(Notice how I spelled it “Skool” to demonstrate how very contemporary I am?)
Anyway, it’s a bit late and I’ve got work tomorrow, but I just completed my first playtest of whatever the latest incarnation of Dungeons and Dragons is called — Fifth Edition, 5E, D&D Next (which seems to be the semi-official working title) — or whatever. While I do need to go back and check my NDA to see specifically what I can and can’t say about the edition, I think I can safely stick to generalities and basic reactions and say that it looks very promising.
When 5E was announced I found myself wondering exactly what the designers planned. Would it take 4E mechanics and rules and try to improve on them? Would it roll back to older mechanics such as 3E or even 2E? Would it be something entirely new? The hints that WotC let out were tantalizing and to the effect that they were hoping for a stable, simple “core” system that could be added to, bringing in elements inspired by various other editions for the game that each individual group and DM could make their own, as complex or simple as they wanted.
The playtest materials consist of the current version of this “core” system, which reminds me of the old joke about how you carve a ship model out of a piece of wood (you carve away every piece that doesn’t look like a ship). This version is D&D as lean and mean as WotC could make it, with the absolute minimum needed to run a game — no cumbersome at-will/encounter/daily/weekly/monthly/yearly abilities, no voluminous list of skills, no elaborate feats, no specialized prestige classes. This is the bare foundation of what D&D has become. Rather than melding 3E and 4E, it feels more like the 3E mechanic integrated with 2E/1E rules — simple, straightforward and open to interpretation and DM modification. Presumably some form of these rules will end up being “Basic D&D 5E” and the player or DM eager for more detail, realism and/or complexity can then purchase supplements to add such things as tactical combat, complex magic, feats, skills, and so on. If this is the future of D&D, all I can say is bring it on — after living in 4E’s “World of D&DCraft” for the past several years, it can only be an improvement.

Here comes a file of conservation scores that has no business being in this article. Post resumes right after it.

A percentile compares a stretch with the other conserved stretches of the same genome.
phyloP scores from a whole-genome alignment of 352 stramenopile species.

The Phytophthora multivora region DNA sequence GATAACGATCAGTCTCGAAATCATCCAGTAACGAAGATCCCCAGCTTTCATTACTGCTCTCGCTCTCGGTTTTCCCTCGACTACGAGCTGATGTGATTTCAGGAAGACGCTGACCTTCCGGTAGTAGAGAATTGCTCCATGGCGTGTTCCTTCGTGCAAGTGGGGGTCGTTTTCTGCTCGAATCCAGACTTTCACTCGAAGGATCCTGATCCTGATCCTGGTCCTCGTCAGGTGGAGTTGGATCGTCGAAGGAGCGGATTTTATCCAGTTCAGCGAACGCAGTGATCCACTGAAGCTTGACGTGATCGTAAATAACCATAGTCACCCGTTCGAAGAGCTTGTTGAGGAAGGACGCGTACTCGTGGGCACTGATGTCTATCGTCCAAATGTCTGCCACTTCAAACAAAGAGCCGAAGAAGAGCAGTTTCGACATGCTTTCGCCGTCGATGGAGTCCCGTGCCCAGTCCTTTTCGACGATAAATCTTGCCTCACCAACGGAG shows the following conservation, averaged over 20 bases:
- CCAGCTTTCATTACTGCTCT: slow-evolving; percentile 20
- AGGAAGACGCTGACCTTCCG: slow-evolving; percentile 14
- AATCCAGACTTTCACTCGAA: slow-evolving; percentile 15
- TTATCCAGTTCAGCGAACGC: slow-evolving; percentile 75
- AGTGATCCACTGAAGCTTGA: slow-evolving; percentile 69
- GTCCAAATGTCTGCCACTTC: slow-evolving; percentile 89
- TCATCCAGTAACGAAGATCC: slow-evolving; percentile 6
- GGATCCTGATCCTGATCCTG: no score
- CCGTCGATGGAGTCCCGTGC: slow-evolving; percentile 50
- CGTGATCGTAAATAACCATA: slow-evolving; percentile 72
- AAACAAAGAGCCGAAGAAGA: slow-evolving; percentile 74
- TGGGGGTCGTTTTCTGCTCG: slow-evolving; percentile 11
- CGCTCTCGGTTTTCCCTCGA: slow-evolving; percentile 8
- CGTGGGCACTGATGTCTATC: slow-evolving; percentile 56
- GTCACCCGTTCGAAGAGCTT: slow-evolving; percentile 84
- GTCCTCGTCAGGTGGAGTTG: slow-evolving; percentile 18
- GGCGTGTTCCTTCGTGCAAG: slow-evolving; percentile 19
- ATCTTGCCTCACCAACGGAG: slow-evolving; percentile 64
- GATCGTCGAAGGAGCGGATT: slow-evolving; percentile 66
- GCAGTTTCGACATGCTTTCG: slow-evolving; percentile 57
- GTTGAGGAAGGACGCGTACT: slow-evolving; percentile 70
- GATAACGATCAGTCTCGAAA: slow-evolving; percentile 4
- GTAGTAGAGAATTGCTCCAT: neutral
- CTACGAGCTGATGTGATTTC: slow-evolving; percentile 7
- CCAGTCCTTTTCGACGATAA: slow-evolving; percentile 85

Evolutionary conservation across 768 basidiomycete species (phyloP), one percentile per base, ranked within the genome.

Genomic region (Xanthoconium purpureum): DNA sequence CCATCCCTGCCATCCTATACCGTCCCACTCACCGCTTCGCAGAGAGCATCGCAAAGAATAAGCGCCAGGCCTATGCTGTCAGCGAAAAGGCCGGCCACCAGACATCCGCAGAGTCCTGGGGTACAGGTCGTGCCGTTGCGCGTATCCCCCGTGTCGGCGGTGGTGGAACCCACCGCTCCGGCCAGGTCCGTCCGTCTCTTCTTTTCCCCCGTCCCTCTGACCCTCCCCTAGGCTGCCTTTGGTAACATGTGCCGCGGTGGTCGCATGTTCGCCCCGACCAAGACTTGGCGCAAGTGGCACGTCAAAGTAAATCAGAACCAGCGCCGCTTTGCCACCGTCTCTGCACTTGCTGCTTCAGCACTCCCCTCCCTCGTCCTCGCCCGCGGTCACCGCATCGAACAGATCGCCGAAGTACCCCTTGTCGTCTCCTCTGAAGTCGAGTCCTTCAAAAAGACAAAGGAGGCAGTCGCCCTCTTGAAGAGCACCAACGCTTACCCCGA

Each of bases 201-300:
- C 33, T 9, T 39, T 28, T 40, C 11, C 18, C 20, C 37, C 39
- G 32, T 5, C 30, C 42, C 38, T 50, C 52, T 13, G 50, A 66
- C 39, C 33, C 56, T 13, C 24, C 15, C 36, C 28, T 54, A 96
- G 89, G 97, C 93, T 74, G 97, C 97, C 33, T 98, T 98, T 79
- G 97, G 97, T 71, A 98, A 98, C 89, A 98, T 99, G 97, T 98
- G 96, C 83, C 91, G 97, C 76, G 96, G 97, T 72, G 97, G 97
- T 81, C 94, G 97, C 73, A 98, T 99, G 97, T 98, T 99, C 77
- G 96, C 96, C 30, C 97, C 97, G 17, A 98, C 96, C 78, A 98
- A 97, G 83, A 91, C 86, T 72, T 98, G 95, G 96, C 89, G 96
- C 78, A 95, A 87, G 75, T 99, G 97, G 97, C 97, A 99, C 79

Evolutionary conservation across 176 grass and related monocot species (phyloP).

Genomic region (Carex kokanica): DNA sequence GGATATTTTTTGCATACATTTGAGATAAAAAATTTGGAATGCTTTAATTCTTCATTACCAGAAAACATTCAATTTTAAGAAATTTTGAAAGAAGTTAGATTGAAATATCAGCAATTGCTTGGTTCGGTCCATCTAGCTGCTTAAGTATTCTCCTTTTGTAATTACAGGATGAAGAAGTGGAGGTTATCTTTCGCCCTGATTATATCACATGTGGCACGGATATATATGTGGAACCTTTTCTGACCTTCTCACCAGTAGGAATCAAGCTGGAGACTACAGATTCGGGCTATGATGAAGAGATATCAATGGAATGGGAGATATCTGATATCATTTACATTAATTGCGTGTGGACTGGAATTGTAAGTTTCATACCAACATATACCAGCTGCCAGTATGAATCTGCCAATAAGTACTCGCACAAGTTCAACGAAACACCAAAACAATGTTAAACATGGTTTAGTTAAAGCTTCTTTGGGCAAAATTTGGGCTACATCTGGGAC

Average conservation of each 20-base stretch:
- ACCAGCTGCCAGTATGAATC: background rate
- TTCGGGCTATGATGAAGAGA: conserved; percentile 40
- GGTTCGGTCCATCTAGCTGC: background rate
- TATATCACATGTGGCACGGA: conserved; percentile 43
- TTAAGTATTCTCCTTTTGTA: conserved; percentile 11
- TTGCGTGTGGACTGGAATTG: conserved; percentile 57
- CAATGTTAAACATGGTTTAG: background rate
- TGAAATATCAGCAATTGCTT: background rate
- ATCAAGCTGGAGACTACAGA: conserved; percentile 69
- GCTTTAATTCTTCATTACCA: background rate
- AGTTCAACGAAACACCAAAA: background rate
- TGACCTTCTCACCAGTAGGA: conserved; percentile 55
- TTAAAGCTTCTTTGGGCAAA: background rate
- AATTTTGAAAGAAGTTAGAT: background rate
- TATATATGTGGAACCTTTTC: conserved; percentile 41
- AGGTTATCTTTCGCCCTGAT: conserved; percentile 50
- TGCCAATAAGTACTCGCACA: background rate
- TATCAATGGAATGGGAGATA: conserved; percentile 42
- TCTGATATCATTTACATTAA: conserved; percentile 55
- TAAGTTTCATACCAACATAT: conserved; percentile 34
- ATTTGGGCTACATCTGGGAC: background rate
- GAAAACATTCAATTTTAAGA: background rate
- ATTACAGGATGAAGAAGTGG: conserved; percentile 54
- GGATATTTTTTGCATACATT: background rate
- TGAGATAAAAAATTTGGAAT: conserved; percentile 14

Our party consisted of five pre-generated characters and ventured to the venerable Caves of Chaos which veteran D&Ders will remember from the classic Keep on the Borderlands module from the paleolithic era of AD&D. A fighter, rogue, wizard and two clerics pretty much cleaned out a kobold lair, and almost died in the process, fleeing from the now-devastated caves with the angry Kobold King screaming in anger behind them. I cut them some slack here — everyone was wounded, they were out of healing spells, and the king and his bodyguard would have mopped the floor with them. It felt like the D&D I used to play, with vulnerable first-level characters battling large numbers of low-powered monsters and escaping with a handful of hit points between them. It most assuredly did not feel like 4E, where character advancement seemed to consist of “Dude! You start out AWSUM and KEWEL, then as you gain levels you get EVEN MORE AWESUM AND KEWEL!!! WORD!!!” And no, there’s nothing wrong with playing that way — I object to the fact that if you play 4E it’s the only way you can play.
That said, it also occurred to me that a very interesting thing has happened to D&D. In just a matter of months, the pendulum has swung in a surprising direction. D&D has gone from trying WAY too hard to be contemporary and hip, to being retro and Old School.